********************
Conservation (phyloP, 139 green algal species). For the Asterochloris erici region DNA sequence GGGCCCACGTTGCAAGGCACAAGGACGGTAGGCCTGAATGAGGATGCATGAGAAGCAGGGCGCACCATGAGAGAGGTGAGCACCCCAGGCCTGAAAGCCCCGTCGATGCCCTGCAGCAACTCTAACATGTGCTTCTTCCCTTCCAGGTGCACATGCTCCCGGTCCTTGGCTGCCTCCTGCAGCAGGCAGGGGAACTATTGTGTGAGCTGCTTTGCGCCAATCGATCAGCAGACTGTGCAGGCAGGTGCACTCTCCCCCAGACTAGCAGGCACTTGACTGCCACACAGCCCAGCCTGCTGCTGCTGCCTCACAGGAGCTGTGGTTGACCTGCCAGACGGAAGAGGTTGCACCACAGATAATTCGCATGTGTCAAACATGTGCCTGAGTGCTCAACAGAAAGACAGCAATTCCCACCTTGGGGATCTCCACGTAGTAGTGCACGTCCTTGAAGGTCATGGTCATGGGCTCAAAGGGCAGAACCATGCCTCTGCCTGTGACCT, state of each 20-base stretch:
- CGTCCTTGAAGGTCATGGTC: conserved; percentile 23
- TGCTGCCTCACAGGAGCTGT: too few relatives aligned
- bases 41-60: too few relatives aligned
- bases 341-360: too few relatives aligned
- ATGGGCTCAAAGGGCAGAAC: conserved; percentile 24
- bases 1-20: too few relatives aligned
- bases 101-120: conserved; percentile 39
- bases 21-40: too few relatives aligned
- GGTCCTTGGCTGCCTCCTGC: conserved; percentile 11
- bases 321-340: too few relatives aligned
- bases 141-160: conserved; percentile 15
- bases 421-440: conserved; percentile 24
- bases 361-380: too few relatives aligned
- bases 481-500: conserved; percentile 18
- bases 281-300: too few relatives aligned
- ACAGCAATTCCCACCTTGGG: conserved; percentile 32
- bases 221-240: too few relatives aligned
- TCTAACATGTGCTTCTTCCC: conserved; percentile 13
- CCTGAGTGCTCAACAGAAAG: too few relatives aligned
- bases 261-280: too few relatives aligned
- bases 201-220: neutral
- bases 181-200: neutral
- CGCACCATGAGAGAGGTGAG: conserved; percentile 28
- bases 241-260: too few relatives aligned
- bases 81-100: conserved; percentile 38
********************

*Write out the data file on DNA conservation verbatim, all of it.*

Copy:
Conservation (phyloP, 139 green algal species). For the Asterochloris erici region DNA sequence GGGCCCACGTTGCAAGGCACAAGGACGGTAGGCCTGAATGAGGATGCATGAGAAGCAGGGCGCACCATGAGAGAGGTGAGCACCCCAGGCCTGAAAGCCCCGTCGATGCCCTGCAGCAACTCTAACATGTGCTTCTTCCCTTCCAGGTGCACATGCTCCCGGTCCTTGGCTGCCTCCTGCAGCAGGCAGGGGAACTATTGTGTGAGCTGCTTTGCGCCAATCGATCAGCAGACTGTGCAGGCAGGTGCACTCTCCCCCAGACTAGCAGGCACTTGACTGCCACACAGCCCAGCCTGCTGCTGCTGCCTCACAGGAGCTGTGGTTGACCTGCCAGACGGAAGAGGTTGCACCACAGATAATTCGCATGTGTCAAACATGTGCCTGAGTGCTCAACAGAAAGACAGCAATTCCCACCTTGGGGATCTCCACGTAGTAGTGCACGTCCTTGAAGGTCATGGTCATGGGCTCAAAGGGCAGAACCATGCCTCTGCCTGTGACCT, state of each 20-base stretch:
- CGTCCTTGAAGGTCATGGTC: conserved; percentile 23
- TGCTGCCTCACAGGAGCTGT: too few relatives aligned
- bases 41-60: too few relatives aligned
- bases 341-360: too few relatives aligned
- ATGGGCTCAAAGGGCAGAAC: conserved; percentile 24
- bases 1-20: too few relatives aligned
- bases 101-120: conserved; percentile 39
- bases 21-40: too few relatives aligned
- GGTCCTTGGCTGCCTCCTGC: conserved; percentile 11
- bases 321-340: too few relatives aligned
- bases 141-160: conserved; percentile 15
- bases 421-440: conserved; percentile 24
- bases 361-380: too few relatives aligned
- bases 481-500: conserved; percentile 18
- bases 281-300: too few relatives aligned
- ACAGCAATTCCCACCTTGGG: conserved; percentile 32
- bases 221-240: too few relatives aligned
- TCTAACATGTGCTTCTTCCC: conserved; percentile 13
- CCTGAGTGCTCAACAGAAAG: too few relatives aligned
- bases 261-280: too few relatives aligned
- bases 201-220: neutral
- bases 181-200: neutral
- CGCACCATGAGAGAGGTGAG: conserved; percentile 28
- bases 241-260: too few relatives aligned
- bases 81-100: conserved; percentile 38